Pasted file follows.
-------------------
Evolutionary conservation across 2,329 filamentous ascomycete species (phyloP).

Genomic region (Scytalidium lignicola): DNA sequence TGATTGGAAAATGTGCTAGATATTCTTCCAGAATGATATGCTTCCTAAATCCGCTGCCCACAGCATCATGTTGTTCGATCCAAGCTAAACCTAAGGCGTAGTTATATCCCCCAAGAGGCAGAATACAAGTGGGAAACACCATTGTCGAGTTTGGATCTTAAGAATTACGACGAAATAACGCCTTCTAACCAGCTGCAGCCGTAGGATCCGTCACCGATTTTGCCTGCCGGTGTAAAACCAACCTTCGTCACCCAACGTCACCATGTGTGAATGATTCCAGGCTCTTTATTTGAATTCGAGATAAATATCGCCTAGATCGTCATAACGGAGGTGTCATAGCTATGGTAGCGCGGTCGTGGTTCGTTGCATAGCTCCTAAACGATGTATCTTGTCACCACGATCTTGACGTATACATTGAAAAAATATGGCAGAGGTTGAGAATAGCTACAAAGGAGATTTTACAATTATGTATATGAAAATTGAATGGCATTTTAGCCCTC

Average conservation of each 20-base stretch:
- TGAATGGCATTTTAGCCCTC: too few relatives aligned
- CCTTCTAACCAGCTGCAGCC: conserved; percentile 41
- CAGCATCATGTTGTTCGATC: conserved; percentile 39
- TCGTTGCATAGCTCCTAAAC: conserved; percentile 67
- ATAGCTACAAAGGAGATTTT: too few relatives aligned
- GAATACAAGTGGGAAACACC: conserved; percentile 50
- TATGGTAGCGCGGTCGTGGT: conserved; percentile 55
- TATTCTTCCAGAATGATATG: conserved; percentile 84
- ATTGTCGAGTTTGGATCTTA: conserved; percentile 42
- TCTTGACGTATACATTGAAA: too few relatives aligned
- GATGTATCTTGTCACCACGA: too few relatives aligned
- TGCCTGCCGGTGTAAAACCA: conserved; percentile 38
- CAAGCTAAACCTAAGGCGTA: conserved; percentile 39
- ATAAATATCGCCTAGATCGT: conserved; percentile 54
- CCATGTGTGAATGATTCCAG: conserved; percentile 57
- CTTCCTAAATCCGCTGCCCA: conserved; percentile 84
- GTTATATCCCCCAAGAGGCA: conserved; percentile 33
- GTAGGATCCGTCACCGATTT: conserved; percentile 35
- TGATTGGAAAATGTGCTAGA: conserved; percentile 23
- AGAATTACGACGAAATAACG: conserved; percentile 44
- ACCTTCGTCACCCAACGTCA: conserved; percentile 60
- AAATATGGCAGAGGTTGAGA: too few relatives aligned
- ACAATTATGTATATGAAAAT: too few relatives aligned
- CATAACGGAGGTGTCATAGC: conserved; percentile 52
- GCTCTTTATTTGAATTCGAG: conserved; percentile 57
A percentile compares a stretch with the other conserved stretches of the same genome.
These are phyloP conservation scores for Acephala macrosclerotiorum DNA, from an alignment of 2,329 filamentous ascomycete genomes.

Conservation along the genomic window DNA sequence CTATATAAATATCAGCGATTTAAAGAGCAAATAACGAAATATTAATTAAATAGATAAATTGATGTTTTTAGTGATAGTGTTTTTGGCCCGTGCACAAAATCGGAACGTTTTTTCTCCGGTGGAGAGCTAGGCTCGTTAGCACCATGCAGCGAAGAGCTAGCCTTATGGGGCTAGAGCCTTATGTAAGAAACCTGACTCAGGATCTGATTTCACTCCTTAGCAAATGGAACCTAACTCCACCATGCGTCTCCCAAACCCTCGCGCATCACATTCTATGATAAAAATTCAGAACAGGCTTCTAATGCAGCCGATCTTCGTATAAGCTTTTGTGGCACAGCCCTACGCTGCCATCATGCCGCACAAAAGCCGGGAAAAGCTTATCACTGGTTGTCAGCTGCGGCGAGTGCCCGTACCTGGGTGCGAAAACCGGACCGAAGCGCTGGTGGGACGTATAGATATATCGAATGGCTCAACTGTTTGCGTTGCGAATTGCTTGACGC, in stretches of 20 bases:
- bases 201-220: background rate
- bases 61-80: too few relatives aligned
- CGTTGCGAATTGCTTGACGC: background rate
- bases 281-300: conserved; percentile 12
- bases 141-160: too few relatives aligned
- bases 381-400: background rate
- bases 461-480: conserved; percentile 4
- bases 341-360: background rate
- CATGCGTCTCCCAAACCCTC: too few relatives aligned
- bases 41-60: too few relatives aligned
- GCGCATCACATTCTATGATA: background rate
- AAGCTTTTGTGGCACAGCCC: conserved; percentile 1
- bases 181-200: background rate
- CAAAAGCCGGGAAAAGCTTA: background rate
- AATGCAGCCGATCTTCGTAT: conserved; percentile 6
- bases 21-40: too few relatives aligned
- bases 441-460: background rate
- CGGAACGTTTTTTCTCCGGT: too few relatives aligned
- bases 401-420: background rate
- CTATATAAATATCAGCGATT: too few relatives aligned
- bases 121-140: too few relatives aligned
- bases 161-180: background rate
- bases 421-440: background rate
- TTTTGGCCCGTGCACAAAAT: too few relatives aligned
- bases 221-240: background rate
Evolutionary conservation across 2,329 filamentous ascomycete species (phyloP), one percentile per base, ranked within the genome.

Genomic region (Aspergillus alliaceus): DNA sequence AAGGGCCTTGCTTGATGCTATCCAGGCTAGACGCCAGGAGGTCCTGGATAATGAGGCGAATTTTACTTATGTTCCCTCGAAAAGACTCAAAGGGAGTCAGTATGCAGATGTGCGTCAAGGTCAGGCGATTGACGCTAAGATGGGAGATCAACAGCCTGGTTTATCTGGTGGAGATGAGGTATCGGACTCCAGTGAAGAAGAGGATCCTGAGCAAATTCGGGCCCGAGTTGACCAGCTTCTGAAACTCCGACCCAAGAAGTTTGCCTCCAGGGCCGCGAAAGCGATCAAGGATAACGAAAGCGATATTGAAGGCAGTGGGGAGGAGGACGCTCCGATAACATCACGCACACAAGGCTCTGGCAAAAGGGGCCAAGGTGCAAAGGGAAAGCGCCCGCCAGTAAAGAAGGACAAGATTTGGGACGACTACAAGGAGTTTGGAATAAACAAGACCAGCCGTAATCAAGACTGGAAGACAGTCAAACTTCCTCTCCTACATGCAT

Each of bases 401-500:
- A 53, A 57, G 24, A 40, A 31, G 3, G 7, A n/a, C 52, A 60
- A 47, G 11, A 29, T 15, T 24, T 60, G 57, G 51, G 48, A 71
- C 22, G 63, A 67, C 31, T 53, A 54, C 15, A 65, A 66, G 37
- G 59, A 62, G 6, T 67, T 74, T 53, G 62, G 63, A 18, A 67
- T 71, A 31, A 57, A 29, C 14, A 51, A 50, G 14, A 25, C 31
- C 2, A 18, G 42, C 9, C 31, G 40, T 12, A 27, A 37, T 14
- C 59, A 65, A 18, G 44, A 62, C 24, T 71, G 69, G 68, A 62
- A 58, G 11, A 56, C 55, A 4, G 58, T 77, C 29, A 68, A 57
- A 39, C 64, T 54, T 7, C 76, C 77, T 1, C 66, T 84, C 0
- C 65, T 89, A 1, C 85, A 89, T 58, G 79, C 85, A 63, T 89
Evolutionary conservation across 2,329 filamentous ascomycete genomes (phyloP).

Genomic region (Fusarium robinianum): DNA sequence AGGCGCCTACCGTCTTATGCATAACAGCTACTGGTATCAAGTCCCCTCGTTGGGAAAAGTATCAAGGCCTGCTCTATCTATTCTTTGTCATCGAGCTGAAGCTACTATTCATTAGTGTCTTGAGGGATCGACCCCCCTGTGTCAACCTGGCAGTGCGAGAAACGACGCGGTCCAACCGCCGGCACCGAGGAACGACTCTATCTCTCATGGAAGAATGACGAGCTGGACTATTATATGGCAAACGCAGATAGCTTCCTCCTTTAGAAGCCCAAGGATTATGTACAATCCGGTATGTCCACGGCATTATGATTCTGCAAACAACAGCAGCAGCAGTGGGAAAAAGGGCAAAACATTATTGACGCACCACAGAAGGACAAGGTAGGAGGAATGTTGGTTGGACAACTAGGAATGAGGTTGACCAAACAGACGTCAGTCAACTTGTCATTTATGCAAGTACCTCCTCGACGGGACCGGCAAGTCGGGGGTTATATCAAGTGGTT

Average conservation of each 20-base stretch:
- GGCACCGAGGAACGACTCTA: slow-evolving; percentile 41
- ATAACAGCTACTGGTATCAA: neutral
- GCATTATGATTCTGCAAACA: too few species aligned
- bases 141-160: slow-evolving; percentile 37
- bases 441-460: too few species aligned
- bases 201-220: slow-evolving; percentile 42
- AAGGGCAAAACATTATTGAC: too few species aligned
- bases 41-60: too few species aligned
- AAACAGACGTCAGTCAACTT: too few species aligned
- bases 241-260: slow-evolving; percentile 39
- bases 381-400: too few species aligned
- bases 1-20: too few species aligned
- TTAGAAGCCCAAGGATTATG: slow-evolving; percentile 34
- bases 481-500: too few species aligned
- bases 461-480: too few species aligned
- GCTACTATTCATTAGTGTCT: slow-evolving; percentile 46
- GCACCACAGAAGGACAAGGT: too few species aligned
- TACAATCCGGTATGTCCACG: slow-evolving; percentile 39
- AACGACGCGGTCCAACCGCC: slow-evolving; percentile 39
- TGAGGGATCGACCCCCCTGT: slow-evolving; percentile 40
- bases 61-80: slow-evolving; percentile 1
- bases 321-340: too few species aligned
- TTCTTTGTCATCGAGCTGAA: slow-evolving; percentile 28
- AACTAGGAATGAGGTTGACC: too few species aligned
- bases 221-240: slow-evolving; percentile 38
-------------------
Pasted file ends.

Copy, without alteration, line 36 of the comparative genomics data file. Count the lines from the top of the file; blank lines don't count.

- bases 141-160: too few relatives aligned